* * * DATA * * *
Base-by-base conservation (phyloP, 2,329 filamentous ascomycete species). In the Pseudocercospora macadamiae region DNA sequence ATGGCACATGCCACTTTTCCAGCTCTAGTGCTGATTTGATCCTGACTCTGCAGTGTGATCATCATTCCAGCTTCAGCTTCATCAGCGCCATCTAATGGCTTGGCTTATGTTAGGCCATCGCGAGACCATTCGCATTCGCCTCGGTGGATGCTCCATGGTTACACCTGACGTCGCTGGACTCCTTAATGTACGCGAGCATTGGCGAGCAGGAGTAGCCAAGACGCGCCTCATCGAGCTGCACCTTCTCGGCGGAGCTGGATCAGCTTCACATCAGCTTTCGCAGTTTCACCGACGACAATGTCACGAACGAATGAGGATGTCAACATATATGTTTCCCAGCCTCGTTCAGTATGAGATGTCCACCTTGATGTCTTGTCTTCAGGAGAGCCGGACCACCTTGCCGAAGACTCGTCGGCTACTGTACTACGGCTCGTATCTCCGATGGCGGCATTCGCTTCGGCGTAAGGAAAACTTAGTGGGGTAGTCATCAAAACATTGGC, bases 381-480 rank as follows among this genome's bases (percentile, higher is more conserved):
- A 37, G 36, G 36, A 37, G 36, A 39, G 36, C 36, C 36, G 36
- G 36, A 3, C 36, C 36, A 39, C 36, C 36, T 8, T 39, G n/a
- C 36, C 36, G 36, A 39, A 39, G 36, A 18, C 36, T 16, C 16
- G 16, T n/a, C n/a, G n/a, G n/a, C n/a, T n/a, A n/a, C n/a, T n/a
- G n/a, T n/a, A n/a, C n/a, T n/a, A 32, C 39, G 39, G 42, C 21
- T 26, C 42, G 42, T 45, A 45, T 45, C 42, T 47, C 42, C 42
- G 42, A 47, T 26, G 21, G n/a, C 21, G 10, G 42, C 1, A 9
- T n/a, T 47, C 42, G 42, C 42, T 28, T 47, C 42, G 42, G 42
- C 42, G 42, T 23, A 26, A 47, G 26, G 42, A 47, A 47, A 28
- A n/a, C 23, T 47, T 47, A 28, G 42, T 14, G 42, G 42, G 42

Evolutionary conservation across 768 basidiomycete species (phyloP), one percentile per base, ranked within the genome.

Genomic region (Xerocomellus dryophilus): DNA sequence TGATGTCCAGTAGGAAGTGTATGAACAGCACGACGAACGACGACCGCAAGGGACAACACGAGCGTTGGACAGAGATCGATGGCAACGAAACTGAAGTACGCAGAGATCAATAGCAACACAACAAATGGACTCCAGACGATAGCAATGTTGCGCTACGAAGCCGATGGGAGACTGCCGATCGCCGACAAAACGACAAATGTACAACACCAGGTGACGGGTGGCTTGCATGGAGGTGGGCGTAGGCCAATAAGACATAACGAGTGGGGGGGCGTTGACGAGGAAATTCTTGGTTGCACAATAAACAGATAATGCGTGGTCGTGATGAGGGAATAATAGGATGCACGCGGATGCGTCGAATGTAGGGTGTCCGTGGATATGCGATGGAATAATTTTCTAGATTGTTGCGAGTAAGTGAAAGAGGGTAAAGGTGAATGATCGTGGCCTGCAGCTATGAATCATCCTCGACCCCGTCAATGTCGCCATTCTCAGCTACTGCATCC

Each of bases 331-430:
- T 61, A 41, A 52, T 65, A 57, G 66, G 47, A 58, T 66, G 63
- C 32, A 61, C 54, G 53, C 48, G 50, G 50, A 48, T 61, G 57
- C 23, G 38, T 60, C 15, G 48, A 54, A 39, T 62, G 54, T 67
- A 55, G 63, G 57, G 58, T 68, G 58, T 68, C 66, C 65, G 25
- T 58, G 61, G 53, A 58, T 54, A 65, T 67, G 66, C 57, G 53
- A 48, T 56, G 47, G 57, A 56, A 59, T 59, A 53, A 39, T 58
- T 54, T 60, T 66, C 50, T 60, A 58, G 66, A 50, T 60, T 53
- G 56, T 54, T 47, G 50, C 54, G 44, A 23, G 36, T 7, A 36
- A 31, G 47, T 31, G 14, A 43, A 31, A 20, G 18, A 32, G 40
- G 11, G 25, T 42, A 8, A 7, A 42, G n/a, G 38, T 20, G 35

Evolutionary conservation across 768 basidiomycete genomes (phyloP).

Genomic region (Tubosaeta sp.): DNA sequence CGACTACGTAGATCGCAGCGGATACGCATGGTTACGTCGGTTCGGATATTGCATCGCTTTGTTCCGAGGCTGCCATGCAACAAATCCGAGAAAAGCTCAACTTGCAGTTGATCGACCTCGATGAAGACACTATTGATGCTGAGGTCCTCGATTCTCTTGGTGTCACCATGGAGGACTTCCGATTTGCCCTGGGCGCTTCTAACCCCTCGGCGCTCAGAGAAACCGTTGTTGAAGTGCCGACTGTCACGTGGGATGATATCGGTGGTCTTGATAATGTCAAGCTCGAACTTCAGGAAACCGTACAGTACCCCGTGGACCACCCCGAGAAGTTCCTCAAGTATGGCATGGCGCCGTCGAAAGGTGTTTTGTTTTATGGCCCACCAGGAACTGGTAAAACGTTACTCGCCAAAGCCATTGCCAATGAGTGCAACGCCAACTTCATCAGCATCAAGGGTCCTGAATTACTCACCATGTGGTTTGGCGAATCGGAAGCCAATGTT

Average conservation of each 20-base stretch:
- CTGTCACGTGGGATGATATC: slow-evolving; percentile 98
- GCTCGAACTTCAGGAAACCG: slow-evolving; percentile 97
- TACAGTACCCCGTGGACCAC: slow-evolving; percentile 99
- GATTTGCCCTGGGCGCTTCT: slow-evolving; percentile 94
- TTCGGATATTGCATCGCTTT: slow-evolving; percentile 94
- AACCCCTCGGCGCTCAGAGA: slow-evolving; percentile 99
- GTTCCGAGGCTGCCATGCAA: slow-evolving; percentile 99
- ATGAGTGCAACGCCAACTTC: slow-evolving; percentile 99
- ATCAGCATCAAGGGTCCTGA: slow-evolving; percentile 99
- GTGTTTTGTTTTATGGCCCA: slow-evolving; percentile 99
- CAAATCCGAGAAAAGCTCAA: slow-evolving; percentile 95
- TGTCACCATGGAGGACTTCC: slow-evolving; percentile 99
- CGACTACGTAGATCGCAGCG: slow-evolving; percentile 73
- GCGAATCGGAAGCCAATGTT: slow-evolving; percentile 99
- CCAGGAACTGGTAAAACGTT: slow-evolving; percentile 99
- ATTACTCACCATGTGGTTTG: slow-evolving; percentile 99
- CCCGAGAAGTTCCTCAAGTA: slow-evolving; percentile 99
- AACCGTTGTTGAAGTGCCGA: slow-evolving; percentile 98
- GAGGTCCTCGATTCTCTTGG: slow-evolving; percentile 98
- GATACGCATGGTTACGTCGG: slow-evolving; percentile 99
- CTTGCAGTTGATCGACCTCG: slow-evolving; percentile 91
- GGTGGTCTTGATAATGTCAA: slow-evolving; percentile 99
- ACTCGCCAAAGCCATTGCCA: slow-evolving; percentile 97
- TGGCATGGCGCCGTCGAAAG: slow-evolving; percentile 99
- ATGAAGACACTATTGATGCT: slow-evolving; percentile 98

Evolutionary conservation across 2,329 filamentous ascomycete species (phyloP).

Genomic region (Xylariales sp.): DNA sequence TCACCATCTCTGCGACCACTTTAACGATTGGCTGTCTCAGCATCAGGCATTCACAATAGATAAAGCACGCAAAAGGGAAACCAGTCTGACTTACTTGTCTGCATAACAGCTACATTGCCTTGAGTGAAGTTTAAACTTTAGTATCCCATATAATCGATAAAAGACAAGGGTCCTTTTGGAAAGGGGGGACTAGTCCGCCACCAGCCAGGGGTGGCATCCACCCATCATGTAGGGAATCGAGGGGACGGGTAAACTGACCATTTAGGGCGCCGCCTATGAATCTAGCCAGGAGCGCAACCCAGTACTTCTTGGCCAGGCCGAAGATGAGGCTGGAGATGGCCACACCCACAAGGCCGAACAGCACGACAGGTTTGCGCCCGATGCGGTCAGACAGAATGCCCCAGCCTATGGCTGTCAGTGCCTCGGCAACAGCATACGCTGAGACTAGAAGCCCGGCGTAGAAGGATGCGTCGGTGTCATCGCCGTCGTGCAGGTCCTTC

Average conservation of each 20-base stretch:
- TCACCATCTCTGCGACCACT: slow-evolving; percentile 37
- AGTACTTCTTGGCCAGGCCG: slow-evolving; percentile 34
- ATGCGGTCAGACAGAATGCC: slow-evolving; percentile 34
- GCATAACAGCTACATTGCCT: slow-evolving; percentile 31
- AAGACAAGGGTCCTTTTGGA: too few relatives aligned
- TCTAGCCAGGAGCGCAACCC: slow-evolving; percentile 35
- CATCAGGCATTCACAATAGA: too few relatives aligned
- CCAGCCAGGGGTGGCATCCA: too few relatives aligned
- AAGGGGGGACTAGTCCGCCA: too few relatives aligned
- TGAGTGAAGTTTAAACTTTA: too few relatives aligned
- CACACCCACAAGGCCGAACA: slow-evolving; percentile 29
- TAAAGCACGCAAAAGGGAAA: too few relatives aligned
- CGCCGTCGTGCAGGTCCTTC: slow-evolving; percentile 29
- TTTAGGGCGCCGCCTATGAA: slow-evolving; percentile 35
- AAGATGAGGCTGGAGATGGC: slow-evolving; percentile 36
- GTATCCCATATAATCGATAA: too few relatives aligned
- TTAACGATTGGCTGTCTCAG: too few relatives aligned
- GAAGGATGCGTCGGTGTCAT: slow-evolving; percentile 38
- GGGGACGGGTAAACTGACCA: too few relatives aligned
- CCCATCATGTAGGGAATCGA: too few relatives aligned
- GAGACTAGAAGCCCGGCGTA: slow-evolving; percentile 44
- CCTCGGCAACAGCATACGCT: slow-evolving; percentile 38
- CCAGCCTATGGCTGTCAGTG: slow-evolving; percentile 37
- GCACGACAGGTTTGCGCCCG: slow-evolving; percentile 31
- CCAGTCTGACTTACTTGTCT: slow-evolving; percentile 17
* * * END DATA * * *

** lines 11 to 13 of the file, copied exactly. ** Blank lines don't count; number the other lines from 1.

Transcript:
- A n/a, C 23, T 47, T 47, A 28, G 42, T 14, G 42, G 42, G 42

Evolutionary conservation across 768 basidiomycete species (phyloP), one percentile per base, ranked within the genome.

Genomic region (Xerocomellus dryophilus): DNA sequence TGATGTCCAGTAGGAAGTGTATGAACAGCACGACGAACGACGACCGCAAGGGACAACACGAGCGTTGGACAGAGATCGATGGCAACGAAACTGAAGTACGCAGAGATCAATAGCAACACAACAAATGGACTCCAGACGATAGCAATGTTGCGCTACGAAGCCGATGGGAGACTGCCGATCGCCGACAAAACGACAAATGTACAACACCAGGTGACGGGTGGCTTGCATGGAGGTGGGCGTAGGCCAATAAGACATAACGAGTGGGGGGGCGTTGACGAGGAAATTCTTGGTTGCACAATAAACAGATAATGCGTGGTCGTGATGAGGGAATAATAGGATGCACGCGGATGCGTCGAATGTAGGGTGTCCGTGGATATGCGATGGAATAATTTTCTAGATTGTTGCGAGTAAGTGAAAGAGGGTAAAGGTGAATGATCGTGGCCTGCAGCTATGAATCATCCTCGACCCCGTCAATGTCGCCATTCTCAGCTACTGCATCC